THE ISSUE: Bilingual education initiative title is approved
OUR VIEW: Courts shouldn’t keep it off ballot
As supporters of the initiative process, we believe it shouldn’t be derailed by bureaucratic maneuvering that keeps initiatives off the ballot, thereby denying Colorado residents the opportunity to vote them up or down.
So we’re pleased that the state’s title-setting board approved two proposed initiatives on English-language acquisition. Bilingual education as it is currently practiced usually requires children to spend several years in transitional classes not taught in English. Both proposals would largely replace that model with one expecting that most English learners would spend a year in an English-immersion program before moving into regular classes. One of the two adds a $5 million tutoring program.
The initiatives were challenged, as initiatives frequently are, by opponents claiming they violated the single-subject rule. Though some such challenges are justified, often they are no more than a tactic to defeat an initiative before it ever reaches the voters. We believe the rule should be interpreted liberally rather than strictly — as it is in the legislature, which also operates under a single-subject rule.
Everything in these initiatives pertains to English-language acquisition. That is indeed one subject, and we’re pleased that the title-setting board agreed.
Opponents now plan to try the same ploy before the state Supreme Court,
which has, unfortunately, been inclined to give legislators more latitude than they grant ordinary citizens. In fact, if the legislature puts a referendum on the ballot, the court will not even review it until after it passes, if it does. Shouldn’t the courts show the same deference toward citizen initiatives?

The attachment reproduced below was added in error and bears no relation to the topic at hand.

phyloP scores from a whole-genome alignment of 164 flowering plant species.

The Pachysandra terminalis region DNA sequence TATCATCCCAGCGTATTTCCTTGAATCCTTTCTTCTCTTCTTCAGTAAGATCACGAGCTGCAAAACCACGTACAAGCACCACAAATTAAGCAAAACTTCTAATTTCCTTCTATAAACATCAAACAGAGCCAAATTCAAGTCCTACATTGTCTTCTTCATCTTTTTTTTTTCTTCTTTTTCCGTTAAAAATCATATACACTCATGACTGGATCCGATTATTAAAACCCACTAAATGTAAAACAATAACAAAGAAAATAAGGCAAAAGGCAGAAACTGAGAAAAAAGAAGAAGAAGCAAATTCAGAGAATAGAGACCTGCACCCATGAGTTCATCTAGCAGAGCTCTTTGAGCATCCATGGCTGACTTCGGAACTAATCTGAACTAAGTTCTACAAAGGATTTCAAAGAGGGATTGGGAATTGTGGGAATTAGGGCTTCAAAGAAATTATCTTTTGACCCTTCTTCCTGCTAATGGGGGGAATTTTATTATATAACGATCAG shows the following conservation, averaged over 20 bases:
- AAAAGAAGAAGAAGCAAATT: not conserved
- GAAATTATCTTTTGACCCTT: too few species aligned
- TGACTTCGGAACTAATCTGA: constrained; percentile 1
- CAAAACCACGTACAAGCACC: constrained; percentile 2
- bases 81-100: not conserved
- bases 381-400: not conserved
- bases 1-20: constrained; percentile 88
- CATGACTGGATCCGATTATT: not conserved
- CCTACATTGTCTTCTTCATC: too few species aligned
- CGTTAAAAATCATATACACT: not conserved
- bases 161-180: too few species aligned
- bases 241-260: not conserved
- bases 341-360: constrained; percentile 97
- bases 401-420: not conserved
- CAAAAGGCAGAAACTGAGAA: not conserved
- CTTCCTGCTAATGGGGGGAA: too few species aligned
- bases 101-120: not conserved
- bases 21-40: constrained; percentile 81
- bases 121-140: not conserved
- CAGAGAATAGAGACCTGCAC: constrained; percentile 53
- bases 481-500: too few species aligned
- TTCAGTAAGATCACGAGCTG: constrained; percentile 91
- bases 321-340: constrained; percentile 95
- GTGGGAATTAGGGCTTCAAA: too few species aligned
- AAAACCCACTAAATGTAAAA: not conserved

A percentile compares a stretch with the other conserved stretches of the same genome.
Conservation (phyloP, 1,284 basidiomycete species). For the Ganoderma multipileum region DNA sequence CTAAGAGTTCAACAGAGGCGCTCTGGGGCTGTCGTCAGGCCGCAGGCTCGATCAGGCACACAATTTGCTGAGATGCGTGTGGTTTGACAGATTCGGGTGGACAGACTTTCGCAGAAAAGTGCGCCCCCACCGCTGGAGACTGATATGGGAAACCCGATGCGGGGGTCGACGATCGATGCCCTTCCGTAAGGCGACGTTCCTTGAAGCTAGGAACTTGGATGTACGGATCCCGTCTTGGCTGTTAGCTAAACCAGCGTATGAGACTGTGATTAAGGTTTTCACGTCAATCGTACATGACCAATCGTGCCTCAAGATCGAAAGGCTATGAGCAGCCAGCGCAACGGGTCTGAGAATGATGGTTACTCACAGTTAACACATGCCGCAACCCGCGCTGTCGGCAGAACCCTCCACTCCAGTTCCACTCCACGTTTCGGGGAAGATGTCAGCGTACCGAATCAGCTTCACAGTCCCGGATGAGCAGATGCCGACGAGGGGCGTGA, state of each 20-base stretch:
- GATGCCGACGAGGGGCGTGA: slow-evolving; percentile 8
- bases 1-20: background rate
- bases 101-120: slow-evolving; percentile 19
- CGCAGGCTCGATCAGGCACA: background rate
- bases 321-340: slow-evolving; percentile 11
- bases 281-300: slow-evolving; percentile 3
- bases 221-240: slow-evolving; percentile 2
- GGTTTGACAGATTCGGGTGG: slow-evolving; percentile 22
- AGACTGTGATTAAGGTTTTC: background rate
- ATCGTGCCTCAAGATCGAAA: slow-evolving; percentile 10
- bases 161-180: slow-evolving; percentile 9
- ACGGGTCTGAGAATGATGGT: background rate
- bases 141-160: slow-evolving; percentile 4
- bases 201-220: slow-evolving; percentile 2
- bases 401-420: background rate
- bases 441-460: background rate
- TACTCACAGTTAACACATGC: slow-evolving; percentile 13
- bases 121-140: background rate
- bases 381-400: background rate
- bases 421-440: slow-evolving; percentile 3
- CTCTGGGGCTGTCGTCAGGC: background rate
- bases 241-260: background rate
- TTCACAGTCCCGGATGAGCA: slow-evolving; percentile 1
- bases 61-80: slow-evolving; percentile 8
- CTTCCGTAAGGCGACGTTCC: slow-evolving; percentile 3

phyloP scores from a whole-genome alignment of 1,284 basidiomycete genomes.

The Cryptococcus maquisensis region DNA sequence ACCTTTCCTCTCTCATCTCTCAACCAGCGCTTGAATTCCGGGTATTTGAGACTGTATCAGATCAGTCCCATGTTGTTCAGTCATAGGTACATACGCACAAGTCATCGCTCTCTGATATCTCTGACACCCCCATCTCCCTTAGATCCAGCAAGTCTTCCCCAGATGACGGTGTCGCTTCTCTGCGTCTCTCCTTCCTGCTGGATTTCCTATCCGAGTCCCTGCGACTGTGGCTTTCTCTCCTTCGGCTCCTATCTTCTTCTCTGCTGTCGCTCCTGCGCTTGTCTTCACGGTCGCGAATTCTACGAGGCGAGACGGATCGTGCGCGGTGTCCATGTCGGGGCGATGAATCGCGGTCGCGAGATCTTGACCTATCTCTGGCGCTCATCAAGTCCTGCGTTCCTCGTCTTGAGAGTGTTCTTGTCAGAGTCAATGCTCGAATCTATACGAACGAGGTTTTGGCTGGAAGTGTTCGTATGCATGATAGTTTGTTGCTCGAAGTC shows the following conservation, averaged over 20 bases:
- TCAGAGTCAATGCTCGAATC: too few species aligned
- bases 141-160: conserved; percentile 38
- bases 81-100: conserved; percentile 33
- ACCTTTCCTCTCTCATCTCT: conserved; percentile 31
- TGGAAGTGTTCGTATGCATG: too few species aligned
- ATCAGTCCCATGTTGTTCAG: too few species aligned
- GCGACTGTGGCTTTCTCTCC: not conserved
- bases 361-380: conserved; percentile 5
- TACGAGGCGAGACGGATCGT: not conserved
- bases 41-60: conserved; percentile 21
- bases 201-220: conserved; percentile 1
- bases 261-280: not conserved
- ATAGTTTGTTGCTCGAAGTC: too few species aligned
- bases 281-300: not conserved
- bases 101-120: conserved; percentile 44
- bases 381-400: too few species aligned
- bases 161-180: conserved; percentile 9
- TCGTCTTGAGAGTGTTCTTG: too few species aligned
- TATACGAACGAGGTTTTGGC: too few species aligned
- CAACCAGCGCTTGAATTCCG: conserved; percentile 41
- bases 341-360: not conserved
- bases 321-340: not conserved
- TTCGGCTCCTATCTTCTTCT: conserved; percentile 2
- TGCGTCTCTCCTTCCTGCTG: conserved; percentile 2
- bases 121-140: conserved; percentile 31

That’s because the campaigns for and against initiatives — even if they’re defeated — are educational both for the public and for the legislature. We’re thinking particularly of Amendment 24, the anti-growth proposal that was roundly defeated in 2000 after leading in early polling. We opposed the amendment, but we credit it with finally pushing a recalcitrant legislature to take on the job itself. Of course it still took them several tries, but the threat that Amendment 24’s backers would return eventually concentrated their minds sufficiently to accomplish something much more sensible and satisfactory than the amendment would have been if it passed.
When opponents of the bilingual education amendment took it to court in 2000, the justices wouldn’t allow it on the ballot because of two flaws that appear now to have been fixed. But at the time, two justices suggested they would also have rejected it for violating the single-subject rule. We hope that the a majority of the court will disagree.